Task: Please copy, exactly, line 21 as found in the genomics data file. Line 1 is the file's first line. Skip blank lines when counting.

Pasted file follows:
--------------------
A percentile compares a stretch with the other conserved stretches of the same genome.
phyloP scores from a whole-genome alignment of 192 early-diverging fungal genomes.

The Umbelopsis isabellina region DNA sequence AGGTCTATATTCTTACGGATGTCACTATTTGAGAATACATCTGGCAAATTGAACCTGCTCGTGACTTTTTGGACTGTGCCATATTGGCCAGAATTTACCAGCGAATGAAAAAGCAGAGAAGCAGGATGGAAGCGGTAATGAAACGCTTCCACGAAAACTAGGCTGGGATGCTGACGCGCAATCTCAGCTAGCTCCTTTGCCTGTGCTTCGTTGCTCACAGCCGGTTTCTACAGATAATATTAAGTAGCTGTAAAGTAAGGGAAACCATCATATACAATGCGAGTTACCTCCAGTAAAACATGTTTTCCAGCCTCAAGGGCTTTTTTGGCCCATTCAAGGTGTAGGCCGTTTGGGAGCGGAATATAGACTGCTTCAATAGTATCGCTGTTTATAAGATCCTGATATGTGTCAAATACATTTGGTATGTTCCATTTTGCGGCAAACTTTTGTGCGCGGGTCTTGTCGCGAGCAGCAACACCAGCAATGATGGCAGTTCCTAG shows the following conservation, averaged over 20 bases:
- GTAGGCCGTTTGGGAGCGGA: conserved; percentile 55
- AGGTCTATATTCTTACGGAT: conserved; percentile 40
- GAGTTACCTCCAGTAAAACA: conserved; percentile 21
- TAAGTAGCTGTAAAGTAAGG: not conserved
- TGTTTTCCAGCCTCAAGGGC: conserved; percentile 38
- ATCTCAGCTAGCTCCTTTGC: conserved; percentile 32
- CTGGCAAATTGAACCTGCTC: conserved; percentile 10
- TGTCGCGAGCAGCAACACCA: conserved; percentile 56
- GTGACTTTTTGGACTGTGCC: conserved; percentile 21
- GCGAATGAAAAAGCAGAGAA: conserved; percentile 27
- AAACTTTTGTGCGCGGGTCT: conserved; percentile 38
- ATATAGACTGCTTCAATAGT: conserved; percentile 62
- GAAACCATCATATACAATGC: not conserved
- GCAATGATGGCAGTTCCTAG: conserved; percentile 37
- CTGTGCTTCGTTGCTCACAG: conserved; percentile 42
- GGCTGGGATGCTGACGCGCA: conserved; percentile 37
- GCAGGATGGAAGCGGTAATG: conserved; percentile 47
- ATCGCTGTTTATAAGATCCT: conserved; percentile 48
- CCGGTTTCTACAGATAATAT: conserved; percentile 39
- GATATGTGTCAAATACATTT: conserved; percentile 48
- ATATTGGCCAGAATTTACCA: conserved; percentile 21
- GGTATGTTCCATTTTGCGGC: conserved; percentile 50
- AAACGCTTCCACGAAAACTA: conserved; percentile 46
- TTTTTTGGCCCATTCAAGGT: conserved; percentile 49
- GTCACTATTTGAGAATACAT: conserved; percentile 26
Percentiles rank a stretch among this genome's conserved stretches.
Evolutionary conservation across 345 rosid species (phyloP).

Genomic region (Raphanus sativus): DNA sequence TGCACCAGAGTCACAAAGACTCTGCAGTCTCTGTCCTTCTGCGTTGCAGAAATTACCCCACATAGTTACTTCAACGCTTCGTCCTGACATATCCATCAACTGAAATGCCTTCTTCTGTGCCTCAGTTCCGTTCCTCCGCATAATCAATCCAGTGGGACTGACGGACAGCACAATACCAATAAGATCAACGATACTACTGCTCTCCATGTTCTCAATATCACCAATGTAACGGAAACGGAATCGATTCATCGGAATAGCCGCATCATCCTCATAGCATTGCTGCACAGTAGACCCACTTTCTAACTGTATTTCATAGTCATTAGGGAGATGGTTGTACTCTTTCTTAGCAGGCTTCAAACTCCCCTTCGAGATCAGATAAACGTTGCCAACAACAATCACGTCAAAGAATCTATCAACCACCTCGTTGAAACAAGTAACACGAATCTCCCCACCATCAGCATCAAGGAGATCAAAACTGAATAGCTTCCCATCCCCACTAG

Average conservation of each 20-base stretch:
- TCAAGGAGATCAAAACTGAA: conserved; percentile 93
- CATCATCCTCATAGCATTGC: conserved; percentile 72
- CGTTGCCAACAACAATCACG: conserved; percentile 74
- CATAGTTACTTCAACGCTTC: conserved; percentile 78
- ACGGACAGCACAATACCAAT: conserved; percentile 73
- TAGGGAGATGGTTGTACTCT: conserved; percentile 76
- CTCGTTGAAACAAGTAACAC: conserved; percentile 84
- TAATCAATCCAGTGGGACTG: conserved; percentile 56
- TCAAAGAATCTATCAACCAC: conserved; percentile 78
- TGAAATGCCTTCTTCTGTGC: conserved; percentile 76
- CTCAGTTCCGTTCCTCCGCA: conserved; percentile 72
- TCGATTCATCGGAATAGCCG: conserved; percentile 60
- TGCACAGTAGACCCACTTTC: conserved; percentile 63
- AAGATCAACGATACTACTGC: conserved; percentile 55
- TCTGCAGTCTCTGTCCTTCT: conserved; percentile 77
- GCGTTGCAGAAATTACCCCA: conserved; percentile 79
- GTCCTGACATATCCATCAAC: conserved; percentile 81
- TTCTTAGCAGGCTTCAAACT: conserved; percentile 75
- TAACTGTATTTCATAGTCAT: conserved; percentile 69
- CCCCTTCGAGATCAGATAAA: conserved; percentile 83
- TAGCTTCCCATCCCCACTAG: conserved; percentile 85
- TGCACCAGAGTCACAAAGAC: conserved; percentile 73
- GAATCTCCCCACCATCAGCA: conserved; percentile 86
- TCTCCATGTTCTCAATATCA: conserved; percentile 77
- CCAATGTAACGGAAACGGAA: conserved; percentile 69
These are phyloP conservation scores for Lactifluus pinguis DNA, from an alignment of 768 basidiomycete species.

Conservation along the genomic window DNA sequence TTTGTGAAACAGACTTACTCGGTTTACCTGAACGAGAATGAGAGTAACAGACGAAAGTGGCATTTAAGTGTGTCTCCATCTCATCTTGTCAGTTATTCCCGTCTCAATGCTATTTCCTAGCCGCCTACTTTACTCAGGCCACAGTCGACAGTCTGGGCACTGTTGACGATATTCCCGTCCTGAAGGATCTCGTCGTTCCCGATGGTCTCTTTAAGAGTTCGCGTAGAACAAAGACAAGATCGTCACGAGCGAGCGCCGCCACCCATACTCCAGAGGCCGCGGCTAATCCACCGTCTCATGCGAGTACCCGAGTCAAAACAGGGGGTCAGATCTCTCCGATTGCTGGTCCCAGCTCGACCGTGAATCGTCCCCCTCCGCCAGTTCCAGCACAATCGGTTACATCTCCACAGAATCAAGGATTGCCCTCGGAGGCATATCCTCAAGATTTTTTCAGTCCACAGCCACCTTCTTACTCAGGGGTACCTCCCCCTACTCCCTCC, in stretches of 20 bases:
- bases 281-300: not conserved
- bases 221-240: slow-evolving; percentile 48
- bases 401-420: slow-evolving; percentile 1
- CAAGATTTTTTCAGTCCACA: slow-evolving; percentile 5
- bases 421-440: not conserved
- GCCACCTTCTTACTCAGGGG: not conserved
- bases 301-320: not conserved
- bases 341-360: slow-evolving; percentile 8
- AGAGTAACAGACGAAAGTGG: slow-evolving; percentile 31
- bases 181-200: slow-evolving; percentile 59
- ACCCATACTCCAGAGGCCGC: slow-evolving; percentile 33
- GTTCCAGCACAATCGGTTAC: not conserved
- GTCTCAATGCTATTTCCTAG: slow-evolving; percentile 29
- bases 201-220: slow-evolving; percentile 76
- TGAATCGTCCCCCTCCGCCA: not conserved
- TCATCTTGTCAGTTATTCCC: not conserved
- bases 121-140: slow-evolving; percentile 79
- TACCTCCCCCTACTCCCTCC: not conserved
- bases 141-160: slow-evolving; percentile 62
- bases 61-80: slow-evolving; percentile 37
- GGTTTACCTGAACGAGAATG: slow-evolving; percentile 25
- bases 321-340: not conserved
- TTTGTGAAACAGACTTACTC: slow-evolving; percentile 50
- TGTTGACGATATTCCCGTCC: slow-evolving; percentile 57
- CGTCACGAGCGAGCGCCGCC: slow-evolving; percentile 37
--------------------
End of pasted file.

- ATCGCTGTTTATAAGATCCT: conserved; percentile 48